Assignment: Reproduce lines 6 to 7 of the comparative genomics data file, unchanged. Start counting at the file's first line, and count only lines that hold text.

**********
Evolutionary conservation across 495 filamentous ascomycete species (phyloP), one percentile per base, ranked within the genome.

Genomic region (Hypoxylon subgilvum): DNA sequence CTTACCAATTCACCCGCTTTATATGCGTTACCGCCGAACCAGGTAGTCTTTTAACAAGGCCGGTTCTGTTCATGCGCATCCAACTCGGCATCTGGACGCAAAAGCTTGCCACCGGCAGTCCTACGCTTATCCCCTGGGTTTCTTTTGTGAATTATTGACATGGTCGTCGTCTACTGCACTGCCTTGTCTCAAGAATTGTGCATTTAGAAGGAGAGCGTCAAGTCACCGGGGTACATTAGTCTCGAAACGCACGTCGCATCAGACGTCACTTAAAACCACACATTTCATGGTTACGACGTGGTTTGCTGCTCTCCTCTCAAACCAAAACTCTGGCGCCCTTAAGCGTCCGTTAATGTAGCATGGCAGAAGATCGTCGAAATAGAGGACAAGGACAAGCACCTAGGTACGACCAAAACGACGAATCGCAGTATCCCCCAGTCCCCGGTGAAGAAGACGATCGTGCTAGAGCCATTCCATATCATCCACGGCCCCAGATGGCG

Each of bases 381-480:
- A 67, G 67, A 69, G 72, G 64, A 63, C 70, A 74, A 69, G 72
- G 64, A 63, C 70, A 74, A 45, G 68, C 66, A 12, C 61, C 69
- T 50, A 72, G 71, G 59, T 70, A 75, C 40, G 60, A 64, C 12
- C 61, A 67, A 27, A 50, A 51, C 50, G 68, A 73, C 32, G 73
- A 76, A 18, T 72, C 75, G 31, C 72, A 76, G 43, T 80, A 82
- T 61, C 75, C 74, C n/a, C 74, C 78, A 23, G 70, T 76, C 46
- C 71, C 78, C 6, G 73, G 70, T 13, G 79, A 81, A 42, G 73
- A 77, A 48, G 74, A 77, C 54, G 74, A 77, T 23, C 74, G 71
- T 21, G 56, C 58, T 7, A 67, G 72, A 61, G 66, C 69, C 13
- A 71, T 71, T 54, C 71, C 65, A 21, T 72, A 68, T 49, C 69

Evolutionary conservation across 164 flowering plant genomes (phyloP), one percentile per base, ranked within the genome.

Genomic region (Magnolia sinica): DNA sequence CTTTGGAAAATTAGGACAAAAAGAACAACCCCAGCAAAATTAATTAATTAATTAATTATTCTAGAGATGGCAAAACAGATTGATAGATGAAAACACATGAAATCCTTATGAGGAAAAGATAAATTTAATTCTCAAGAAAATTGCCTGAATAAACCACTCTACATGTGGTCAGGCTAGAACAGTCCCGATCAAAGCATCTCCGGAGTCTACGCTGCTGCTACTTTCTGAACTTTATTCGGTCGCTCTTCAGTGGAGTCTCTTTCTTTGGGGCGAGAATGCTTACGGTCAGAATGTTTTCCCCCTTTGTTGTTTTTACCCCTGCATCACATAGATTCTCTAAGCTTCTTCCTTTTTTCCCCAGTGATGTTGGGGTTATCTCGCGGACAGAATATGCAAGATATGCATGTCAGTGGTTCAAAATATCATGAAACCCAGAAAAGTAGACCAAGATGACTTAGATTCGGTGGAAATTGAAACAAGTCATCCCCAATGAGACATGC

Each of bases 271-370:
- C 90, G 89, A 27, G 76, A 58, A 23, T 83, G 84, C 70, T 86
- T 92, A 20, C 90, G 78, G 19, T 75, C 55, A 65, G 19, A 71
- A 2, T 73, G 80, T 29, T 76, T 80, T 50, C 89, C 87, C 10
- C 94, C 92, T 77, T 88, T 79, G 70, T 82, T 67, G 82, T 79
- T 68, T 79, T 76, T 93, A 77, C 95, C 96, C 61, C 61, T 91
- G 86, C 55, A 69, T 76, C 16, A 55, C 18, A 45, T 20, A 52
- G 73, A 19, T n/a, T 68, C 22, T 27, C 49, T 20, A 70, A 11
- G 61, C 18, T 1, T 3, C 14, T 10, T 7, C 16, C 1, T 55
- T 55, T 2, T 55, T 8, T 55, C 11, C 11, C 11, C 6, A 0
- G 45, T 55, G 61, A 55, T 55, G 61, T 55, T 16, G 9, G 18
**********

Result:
- T 50, A 72, G 71, G 59, T 70, A 75, C 40, G 60, A 64, C 12
- C 61, A 67, A 27, A 50, A 51, C 50, G 68, A 73, C 32, G 73